Institutionalization of M&E Capacity Strengthening in Nigeria

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Presented at the Nigeria MEASURE Evaluation End-of-Phase-III Event in June 2014.

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  • Introduced core M&E concepts, curriculum to build capacity - Facilitated curriculum review, supported attendance at regional training partner workshops, conducted ToT,
    Co-facilitated at workshops, observed and provided feedback
    Reviewed agendas, slides, activities,
    Offered cost effective capacity building webinars, conference calls
    Supported cross fertilization of teams
  • This is our sustainability assessment framework which was based on an extensive literature and experience in the field. To achieve sustainability, we examined four key components such as governance leadership and people – such as the vision, mission, and clarity of purpose regarding M&E activities at the institutions; the leadership capabilities – for managing a team in successful implementation of workshops as well as developing innovative courses and solutions, and the management capabilities of the team members to deliver high quality workshops and products.
    We also examined the financial management – in terms of the institution’s ability to access grant and fees from the bursary in a timely manner, a cost analysis of workshops to ensure costs do not exceed the fees and what is the “break even” point for the # of participants needed to sustain a workshop, as well as marketing and ensuring demand for workshops and other M&E products.
    We assessed technical capacity – the extent to which the institution has the capacity to deliver key sessions such as M&E frameworks, indicators, data quality, data use – and what types of systems have been established to main high quality workshops including the development or exposure to networks to foster the delivery of high quality training.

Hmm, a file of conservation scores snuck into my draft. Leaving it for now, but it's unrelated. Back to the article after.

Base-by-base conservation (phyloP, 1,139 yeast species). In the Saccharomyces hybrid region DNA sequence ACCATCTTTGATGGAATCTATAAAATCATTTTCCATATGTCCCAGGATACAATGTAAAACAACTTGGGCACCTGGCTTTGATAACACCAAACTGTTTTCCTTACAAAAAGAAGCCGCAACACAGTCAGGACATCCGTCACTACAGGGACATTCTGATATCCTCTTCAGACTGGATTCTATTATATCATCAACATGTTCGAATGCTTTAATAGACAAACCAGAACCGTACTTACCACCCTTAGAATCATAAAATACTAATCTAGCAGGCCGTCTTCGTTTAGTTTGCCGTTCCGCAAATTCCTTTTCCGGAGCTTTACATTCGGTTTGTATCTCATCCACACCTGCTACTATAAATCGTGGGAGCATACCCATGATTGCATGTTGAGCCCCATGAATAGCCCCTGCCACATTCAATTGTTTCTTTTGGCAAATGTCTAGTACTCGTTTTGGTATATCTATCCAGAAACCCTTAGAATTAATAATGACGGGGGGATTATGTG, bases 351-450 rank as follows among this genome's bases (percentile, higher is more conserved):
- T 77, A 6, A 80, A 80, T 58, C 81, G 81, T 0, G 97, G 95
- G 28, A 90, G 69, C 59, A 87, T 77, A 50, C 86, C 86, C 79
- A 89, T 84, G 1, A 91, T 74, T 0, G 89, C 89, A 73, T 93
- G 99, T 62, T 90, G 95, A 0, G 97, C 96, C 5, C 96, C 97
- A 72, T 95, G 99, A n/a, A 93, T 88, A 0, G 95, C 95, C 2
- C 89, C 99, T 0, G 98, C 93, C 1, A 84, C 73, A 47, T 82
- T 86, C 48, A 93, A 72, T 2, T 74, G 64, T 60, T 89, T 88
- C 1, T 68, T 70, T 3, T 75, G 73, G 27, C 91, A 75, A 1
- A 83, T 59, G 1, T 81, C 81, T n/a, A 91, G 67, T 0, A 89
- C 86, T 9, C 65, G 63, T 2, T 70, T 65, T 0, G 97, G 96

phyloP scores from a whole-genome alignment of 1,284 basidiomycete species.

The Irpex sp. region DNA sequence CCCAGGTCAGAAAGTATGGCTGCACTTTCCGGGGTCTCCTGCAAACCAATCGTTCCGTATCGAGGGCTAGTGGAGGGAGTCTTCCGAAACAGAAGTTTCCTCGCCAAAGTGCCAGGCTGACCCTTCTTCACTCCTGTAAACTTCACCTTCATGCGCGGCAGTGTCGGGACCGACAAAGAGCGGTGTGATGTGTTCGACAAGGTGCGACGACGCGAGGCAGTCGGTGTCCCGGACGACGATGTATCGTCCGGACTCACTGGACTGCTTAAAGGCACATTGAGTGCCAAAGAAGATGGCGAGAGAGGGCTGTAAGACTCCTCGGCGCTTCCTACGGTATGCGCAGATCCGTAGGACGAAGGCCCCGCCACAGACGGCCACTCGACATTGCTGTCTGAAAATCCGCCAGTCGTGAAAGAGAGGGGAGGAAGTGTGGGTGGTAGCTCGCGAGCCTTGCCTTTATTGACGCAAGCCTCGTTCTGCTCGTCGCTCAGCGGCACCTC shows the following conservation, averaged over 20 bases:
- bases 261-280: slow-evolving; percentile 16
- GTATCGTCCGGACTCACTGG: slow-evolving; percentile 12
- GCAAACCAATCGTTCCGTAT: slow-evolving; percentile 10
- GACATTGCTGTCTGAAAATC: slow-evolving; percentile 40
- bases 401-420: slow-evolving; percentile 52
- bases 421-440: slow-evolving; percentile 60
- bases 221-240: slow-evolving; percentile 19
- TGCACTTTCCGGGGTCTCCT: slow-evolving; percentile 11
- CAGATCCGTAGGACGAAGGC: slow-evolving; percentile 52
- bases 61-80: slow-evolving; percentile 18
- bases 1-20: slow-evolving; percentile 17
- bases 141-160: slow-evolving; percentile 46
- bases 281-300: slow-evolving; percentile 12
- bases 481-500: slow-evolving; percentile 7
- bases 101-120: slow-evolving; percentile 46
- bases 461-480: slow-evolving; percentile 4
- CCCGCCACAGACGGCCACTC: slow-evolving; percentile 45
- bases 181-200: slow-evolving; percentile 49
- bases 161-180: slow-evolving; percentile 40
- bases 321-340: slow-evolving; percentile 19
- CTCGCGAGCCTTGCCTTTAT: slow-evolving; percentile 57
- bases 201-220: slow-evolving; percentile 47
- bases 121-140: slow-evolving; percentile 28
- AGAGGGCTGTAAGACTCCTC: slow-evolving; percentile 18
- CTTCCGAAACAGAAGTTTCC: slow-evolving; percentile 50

We also examined the environment to understand how things such as security affects the implementation of workshops and the engagement of the M&E community at large, to make sure that the M&E training content delivered is timely and up to date in the national context. This also links back to demand creation for M&E training and capacity building.
  • There were a total of 522 applicants, 307 eventually admitted
  • The government sector was fairly even between OAU and ABU (49% vs 55%) – Of the 159 that were from the government sector, MEASURE supported 60 through Fellowships (38%)
    Security played a roll in the number of international candidates – almost none at ABU and the amount at OAU has dropped off over the years
  • Through the trainings, we have reached individuals in 22 of 36 states and the FCT.
  • Through in-depth interviews with 50 workshop participants, evidence of…
  • While we have made important strides through the 2 week M&E course, M&E officers have many more responsibilities than routine monitoring and need additional support for how to analyse the monitoring data they have, as well as employ other data collection and analysis methods for non-routine data collection. Further, the workshop approach is short term and participants return to their places of work, often to colleagues and organizations that don’t have the same new M&E and data use lens -
  • While we have tracked the success of participants who were involved in the workshop, the primary goal was to build a sustainable model for capacity building. We have made important progress demonstrating that this model can work.
  • We have worked with the institutions to try to embed the M&E courses into pre-service, as it is with this approach we will see long term changes in M&E skills over time.
    Through OAU’s Institute for Public Health they have the mechanism to offer distance based and other in-service trainings, across sectors
    For the work with the Department of Nursing Sciences and community health officers, MEASURE Evaluation has supported the pilot testing of materials with students from these departments to identify the core materials that would be the best “fit”
    Pa – is pending approval
  • Institutionalization of M&E Capacity Strengthening in Nigeria

    1. 1. Institutionalization of M&E Capacity Strengthening in Nigeria Samson Bamidele Dr. Tunde Kuteyi End of Phase III Dissemination Meeting June 18, 2014
    2. 2. Objectives  To mentor two universities towards integrating M&E courses into their long-term MPH programs.  To build the capacity of the nursing departments at each university in Data Demand and Use for pre-service nurse training  To sustain Nigerian universities in offering short-term M&E training activities to respond to the demand for skilled M&E professionals in Nigeria.